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Sorry I am pretty bad at coming up with catchy names. :lol:


Anyways, my proposal at the moment involves a "double" booster size of 100x50mm. Which will allow it to sit nicely in a 1455C case from Hammond as well. It will have properly broken out headers for LaunchPad Booster packs.


Anyways some of the initial specifications I want on the board:


  • [*:vili5prf]TI MSP430G2553 TSSOP-28 (or using headers to a LP) (might need something "bigger"?)
    [*:vili5prf]Microchip MCP2515 CAN Bus Controller aka "SPI<->CAN Bridge"
    [*:vili5prf]TI SN65HVD235 CAN Transceiver w/Auto-Baud Loop Back checking
    [*:vili5prf]Bluehash's OLED display
    [*:vili5prf]Anaren CC110L Module
    [*:vili5prf]TI TCA8418 I2C Keypad Controller attached to a 4x3 or 4x4 Button Keypad
    [*:vili5prf]TI TCA6408A I/O Expander attached to 8 Status LED's for CAN Bus and system information
    [*:vili5prf]National LM34910 Switching Regulator
    [*:vili5prf]CANOpen DE-9 Connector (NOT compatible with SPF's OBD-II cable)
    [*:vili5prf]Phoenix M12 CAN Connector


One thing you guys may be able to help me with, is how to use 2 power sources and have the system automatically switch from one to the other without user intervention. Never tried anything like that before. Currently in my head, the National LM34910 will provide approximately 3.3V at 500mA with a input range of 10 to 26V making it compatible with both 12V CAN Bus networks (automotive) and 24V CAN Bus networks (Industrial stuff), however a battery back up would provide for power using a TPS780 which will allow the MSP430 to power itself from 3.3V to 2.2V due to the selection pins when there is no power applied to the CAN Bus connectors.


I might need something bigger then a G2553, however, my CANBus code when I did it on a Arduino was only 4.5K, and nearly 1.5K is automatically taken up by the bootloader when you write your program onto the Arduino, so it might just fit on a mere 16kB, but I am not sure at the moment. Might need a bigger chip, and I feel I would not have the memory space required to implement a SD Card storage on the G2553 at all. Any suggestions are welcomed.


But there you have it a little do it all industrial interface board. I'll post schematics and pictures of the PCBs in due time. :D



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Cool project.

I don't know CAN at all, so I can't say if you can implement it in 16kB.

I'm currently working on a small IPv6 stack for the Launchpad (MSP430G2553 as target), and I use a SPI SRAM module in order to have enough memory. If the MCP2515 uses the same SPI mode as the SRAM module, it should be easy to use them both with one USCI module.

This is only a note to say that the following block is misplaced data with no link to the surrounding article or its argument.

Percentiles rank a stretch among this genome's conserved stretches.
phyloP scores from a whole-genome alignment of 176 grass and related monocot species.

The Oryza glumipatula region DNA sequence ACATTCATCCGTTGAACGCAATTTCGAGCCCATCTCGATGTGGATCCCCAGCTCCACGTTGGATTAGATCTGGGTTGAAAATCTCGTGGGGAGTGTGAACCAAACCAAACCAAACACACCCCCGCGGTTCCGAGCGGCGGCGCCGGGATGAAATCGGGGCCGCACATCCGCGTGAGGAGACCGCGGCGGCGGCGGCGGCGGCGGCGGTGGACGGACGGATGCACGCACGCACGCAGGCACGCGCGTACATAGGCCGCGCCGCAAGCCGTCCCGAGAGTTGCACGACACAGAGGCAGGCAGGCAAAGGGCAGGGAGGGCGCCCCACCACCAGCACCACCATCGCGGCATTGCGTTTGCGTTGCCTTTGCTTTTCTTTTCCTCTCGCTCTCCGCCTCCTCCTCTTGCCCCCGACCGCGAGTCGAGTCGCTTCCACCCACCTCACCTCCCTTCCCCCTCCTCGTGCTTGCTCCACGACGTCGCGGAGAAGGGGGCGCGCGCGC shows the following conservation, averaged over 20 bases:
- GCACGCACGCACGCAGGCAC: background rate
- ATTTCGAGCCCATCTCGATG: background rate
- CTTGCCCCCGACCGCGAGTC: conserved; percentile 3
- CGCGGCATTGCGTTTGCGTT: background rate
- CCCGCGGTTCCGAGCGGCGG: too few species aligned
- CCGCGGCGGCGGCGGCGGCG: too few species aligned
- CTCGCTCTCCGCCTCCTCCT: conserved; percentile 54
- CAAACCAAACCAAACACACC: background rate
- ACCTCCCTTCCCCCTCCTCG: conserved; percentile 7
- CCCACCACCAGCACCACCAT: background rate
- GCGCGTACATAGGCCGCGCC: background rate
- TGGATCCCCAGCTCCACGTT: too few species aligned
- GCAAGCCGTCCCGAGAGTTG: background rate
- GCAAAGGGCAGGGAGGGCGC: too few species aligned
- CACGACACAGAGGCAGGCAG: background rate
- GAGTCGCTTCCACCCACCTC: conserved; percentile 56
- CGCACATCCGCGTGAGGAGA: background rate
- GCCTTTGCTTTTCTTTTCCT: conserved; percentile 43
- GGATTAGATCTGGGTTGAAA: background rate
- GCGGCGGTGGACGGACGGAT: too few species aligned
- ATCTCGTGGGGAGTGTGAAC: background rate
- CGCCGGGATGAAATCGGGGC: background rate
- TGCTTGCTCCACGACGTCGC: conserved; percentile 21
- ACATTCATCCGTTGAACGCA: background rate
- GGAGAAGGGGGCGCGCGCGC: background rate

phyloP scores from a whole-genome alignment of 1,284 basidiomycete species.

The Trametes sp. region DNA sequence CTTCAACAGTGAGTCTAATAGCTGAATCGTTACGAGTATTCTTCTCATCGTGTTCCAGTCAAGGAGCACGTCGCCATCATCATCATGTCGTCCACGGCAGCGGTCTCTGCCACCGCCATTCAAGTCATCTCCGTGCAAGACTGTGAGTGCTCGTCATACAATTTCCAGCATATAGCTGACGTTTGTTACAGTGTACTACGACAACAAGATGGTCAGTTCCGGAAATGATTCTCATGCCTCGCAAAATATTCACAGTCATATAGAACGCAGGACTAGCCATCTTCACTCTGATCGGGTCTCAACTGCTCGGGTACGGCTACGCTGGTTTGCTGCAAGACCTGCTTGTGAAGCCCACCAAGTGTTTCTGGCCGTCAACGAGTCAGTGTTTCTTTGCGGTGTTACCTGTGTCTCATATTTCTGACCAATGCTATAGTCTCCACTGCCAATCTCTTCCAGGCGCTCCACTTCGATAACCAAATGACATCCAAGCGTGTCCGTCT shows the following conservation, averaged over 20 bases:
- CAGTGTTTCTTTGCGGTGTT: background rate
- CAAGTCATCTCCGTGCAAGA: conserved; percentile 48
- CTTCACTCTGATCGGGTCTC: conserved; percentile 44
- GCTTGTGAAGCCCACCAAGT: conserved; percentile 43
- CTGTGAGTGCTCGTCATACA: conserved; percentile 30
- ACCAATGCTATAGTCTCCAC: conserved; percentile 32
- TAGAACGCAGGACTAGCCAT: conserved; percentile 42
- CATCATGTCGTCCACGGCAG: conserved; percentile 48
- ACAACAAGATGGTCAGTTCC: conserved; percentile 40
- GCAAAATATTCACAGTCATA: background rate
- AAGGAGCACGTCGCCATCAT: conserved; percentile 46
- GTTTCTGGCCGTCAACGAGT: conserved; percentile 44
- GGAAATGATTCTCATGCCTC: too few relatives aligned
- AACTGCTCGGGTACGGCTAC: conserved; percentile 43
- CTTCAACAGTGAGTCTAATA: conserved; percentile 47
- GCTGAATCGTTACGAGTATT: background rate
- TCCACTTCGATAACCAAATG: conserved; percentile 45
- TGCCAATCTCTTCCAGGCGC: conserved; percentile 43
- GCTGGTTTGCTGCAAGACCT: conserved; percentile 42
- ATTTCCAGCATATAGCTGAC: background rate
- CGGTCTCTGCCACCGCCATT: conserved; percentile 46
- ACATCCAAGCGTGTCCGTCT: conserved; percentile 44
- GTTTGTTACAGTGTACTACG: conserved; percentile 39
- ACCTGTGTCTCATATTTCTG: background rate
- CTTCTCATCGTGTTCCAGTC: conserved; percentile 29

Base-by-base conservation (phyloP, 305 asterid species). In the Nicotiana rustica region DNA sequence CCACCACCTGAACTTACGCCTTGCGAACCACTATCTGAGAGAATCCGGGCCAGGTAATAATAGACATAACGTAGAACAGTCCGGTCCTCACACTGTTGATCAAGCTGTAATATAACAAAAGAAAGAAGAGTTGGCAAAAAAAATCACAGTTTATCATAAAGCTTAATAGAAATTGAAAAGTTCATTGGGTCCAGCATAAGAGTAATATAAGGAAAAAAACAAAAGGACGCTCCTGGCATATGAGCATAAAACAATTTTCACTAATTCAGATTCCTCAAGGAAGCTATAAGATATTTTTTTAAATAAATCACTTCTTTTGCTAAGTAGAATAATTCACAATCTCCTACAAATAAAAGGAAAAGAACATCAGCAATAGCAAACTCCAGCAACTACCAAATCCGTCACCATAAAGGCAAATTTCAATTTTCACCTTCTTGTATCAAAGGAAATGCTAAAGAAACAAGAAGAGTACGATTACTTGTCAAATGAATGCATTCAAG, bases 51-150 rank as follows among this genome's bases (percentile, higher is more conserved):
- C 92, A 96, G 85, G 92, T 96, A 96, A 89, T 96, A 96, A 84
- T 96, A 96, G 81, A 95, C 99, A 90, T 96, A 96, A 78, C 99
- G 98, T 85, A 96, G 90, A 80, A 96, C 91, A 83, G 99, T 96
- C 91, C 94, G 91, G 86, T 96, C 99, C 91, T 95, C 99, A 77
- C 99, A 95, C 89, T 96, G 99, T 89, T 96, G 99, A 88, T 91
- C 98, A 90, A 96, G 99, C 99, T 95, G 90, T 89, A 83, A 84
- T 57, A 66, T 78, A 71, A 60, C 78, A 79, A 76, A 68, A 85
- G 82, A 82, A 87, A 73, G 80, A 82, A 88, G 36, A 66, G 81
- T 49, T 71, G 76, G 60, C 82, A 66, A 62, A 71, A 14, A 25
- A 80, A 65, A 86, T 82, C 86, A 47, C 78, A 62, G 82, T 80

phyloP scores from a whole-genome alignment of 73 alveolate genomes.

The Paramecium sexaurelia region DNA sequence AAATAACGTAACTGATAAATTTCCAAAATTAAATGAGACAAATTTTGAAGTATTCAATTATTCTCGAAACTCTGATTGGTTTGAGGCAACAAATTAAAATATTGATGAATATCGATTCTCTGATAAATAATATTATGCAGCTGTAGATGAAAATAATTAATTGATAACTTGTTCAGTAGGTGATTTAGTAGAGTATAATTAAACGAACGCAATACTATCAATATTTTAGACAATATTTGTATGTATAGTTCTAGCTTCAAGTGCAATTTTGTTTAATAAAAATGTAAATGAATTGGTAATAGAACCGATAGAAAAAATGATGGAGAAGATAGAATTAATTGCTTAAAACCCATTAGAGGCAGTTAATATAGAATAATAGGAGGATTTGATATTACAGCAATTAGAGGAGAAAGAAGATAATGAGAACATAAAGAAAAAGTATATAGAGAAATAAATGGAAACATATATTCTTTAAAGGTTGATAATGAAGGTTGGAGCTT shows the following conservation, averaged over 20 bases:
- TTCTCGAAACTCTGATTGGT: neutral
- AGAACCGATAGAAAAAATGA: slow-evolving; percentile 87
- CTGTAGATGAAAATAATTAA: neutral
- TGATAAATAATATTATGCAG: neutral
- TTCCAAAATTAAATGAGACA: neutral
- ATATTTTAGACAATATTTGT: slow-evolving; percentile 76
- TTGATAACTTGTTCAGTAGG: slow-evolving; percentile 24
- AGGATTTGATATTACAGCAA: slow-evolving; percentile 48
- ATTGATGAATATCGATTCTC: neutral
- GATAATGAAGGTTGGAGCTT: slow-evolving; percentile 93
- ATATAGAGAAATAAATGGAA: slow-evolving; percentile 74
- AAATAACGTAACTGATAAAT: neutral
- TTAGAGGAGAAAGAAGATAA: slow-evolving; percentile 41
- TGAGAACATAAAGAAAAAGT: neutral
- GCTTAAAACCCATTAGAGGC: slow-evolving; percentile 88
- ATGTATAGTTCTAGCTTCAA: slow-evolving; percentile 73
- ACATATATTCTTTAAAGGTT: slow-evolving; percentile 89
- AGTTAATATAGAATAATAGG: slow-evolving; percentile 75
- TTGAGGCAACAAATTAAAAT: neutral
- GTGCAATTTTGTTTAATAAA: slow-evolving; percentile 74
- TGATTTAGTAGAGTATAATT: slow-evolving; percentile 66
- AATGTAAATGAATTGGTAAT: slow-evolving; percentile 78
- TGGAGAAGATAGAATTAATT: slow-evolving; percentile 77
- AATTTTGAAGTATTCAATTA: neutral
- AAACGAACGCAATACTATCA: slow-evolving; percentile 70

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One thing you guys may be able to help me with, is how to use 2 power sources and have the system automatically switch from one to the other without user intervention.


Have a look here:


http://focus.ti.com/paramsearch/docs/pa ... STRY_PGE_T


We use a TPS2113 to be able to power an entire Linux system (OMAP3530 based) from a backup source for 30 seconds when the main battery is removed... which to the average user seems like magic :D


The switch decides which power rail to use based an the sensed input voltage.




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There is a chip from NXP that I have had my eyes on for awhile but haven't had the time to play with it. It is a Cortex-M0 MCU with embedded CAN controller and a High Speed CAN Transceiver as well as 36 GPIO. It also has the CAN drivers and CANOPEN drivers already embedded in firmware. Part number is LPC11C24FBD48/301 and the cost is under $3, quantity 1 (Avent)


Chip webpage: http://www.nxp.com/products/microcontro ... /lpc11c00/


There is also a low cost Xpresso development board ($20 at Future Electronics, $29 at Digikey) available.


So many great chips, so little time..... :cry:

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Here is the board, with the top user interface completed somewhat as a sample layout.




Will get the Power and CAN over the weekend. The oddball connector at the end is a Male M12 CAN/DeviceNet sealed "micro" connector in case anyone is wondering.


Currently includes a 4x4 keypad, the OLED screen (as per Bluehash's booster), and indicator lights up top (top row for GRN, bottom for RED etc). All of the keys and LED's are going to be wired up through I2C chips as mentioned above once the top is completely done.




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Thanks for the screen shot.


You are right about its length possibly causing it to tip over, I will add some screw holes to mount standoffs to if not used in a enclosure, otherwise, if you installed it in a Hammond 1455C case, you'd have to use ribbon cable and not fixed headers, but you'd be able to slide it into slots that will hold the PCBs both length wise completely, and still leave you with a 20x20x41mm space for a battery pack if required.



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